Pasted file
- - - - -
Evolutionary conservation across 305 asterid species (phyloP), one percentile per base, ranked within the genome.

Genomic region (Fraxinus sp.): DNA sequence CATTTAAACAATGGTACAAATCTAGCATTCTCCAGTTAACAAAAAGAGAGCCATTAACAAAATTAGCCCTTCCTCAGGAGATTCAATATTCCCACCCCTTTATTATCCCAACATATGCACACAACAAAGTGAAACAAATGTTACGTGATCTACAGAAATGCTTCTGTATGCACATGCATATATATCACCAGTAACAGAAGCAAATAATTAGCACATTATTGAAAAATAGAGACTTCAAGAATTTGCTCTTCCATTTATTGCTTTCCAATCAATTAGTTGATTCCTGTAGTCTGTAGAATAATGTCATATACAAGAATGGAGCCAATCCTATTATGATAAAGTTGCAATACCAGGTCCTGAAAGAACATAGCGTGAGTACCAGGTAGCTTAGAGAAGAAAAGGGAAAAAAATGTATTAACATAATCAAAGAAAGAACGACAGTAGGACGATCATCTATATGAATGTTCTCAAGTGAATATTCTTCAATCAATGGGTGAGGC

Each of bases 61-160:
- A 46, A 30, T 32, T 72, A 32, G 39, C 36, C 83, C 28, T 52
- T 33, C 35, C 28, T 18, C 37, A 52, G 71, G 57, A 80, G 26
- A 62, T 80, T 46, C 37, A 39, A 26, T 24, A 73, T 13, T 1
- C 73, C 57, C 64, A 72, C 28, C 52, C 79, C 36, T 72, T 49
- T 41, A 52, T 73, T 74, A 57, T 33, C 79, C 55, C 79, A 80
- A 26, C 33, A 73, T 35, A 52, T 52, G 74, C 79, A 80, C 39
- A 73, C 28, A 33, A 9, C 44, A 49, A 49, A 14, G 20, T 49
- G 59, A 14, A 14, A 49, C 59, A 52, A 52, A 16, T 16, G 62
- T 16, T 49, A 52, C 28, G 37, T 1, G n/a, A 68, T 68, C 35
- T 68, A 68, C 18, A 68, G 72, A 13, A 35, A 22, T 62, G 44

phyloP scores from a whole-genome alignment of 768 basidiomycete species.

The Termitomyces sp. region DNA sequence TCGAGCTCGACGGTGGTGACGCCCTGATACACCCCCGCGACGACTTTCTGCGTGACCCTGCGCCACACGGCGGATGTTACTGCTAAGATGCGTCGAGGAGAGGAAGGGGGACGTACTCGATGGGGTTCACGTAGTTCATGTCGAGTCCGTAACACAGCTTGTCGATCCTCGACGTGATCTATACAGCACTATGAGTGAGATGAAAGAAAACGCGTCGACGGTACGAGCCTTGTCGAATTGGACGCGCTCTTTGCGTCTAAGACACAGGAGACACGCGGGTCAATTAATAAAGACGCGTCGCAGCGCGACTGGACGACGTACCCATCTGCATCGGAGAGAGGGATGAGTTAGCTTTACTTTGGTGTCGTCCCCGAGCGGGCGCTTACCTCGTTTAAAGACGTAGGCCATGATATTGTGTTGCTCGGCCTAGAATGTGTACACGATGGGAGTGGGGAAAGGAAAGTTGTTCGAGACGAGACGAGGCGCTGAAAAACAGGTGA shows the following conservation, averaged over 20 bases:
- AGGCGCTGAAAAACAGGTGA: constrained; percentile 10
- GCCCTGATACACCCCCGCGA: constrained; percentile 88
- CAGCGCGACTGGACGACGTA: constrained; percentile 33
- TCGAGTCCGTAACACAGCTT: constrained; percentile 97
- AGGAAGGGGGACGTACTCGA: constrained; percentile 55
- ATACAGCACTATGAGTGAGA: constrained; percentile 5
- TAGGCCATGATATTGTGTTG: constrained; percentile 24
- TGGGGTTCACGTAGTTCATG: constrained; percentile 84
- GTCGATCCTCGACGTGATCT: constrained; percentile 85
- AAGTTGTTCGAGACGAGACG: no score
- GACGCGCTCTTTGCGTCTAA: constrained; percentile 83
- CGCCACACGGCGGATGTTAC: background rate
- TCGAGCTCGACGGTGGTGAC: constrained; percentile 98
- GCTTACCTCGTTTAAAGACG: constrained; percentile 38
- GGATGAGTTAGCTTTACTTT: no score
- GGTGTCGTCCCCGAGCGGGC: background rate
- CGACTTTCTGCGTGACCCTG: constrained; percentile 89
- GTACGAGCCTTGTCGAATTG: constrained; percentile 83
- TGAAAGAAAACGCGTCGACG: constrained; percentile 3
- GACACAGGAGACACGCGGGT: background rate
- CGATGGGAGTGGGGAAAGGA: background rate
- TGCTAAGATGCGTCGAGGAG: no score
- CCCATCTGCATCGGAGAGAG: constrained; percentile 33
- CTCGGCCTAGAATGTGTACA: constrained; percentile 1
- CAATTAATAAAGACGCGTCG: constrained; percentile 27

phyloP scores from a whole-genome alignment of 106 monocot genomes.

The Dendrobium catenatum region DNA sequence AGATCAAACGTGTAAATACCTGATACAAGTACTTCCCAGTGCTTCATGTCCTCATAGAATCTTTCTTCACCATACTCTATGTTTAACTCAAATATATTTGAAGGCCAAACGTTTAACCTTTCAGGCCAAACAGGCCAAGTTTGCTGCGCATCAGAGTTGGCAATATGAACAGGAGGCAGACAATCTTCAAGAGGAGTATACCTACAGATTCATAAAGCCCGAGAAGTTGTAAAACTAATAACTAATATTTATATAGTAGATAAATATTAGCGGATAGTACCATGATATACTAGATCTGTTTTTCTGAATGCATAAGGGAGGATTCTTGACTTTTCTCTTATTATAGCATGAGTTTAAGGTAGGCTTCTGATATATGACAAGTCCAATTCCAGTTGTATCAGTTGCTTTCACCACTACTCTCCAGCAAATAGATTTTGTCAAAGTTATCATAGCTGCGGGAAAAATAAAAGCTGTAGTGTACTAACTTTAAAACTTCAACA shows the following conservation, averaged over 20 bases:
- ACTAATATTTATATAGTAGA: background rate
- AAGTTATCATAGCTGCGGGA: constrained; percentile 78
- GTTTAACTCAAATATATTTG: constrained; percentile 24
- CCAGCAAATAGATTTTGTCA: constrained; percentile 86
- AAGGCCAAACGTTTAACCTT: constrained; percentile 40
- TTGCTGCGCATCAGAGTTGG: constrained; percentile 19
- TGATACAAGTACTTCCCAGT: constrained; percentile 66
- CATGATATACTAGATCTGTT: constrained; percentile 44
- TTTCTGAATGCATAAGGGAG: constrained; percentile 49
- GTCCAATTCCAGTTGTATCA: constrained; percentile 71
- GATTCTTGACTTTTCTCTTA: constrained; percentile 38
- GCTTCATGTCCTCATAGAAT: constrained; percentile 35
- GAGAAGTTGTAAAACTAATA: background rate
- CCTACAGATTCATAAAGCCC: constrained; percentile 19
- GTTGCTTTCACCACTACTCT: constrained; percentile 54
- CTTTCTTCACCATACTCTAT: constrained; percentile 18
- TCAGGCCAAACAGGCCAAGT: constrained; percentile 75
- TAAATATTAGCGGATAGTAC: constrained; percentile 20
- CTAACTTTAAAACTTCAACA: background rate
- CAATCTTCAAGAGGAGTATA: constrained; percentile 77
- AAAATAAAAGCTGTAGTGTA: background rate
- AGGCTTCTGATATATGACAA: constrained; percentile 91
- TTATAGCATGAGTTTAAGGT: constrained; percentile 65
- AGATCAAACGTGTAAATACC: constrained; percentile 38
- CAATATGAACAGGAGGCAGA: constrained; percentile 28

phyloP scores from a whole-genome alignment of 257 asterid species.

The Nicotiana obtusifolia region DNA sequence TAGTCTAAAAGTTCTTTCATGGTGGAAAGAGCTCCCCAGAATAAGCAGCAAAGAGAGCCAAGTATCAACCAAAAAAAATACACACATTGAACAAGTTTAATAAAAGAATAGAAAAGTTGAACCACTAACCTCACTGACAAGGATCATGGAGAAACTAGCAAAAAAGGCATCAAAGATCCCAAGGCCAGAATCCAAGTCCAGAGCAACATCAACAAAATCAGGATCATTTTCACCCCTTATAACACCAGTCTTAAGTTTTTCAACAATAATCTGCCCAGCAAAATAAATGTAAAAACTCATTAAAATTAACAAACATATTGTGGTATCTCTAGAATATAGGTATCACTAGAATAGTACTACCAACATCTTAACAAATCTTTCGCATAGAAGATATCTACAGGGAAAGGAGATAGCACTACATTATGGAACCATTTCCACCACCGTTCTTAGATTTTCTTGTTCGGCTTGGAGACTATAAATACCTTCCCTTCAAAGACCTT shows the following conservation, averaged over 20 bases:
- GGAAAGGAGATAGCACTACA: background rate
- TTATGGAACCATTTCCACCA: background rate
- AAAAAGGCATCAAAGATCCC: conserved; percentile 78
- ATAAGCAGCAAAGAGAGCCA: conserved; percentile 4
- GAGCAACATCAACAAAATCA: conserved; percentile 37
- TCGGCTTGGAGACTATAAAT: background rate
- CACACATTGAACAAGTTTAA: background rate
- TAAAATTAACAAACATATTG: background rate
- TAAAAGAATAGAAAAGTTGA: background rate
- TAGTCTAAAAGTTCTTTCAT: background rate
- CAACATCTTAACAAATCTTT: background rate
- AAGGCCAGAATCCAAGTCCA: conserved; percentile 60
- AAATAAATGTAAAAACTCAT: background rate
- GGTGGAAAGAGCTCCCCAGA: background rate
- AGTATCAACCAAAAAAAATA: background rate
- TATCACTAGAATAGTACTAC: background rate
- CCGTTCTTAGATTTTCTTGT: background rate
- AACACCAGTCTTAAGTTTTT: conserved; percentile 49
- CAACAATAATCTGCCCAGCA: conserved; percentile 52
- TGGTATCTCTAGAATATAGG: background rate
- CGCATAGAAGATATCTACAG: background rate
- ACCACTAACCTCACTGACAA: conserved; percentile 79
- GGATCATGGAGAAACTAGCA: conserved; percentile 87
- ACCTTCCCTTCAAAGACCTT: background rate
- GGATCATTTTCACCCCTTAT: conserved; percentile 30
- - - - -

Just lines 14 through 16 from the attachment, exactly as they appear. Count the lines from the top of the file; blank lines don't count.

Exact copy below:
phyloP scores from a whole-genome alignment of 768 basidiomycete species.

The Termitomyces sp. region DNA sequence TCGAGCTCGACGGTGGTGACGCCCTGATACACCCCCGCGACGACTTTCTGCGTGACCCTGCGCCACACGGCGGATGTTACTGCTAAGATGCGTCGAGGAGAGGAAGGGGGACGTACTCGATGGGGTTCACGTAGTTCATGTCGAGTCCGTAACACAGCTTGTCGATCCTCGACGTGATCTATACAGCACTATGAGTGAGATGAAAGAAAACGCGTCGACGGTACGAGCCTTGTCGAATTGGACGCGCTCTTTGCGTCTAAGACACAGGAGACACGCGGGTCAATTAATAAAGACGCGTCGCAGCGCGACTGGACGACGTACCCATCTGCATCGGAGAGAGGGATGAGTTAGCTTTACTTTGGTGTCGTCCCCGAGCGGGCGCTTACCTCGTTTAAAGACGTAGGCCATGATATTGTGTTGCTCGGCCTAGAATGTGTACACGATGGGAGTGGGGAAAGGAAAGTTGTTCGAGACGAGACGAGGCGCTGAAAAACAGGTGA shows the following conservation, averaged over 20 bases:
- AGGCGCTGAAAAACAGGTGA: constrained; percentile 10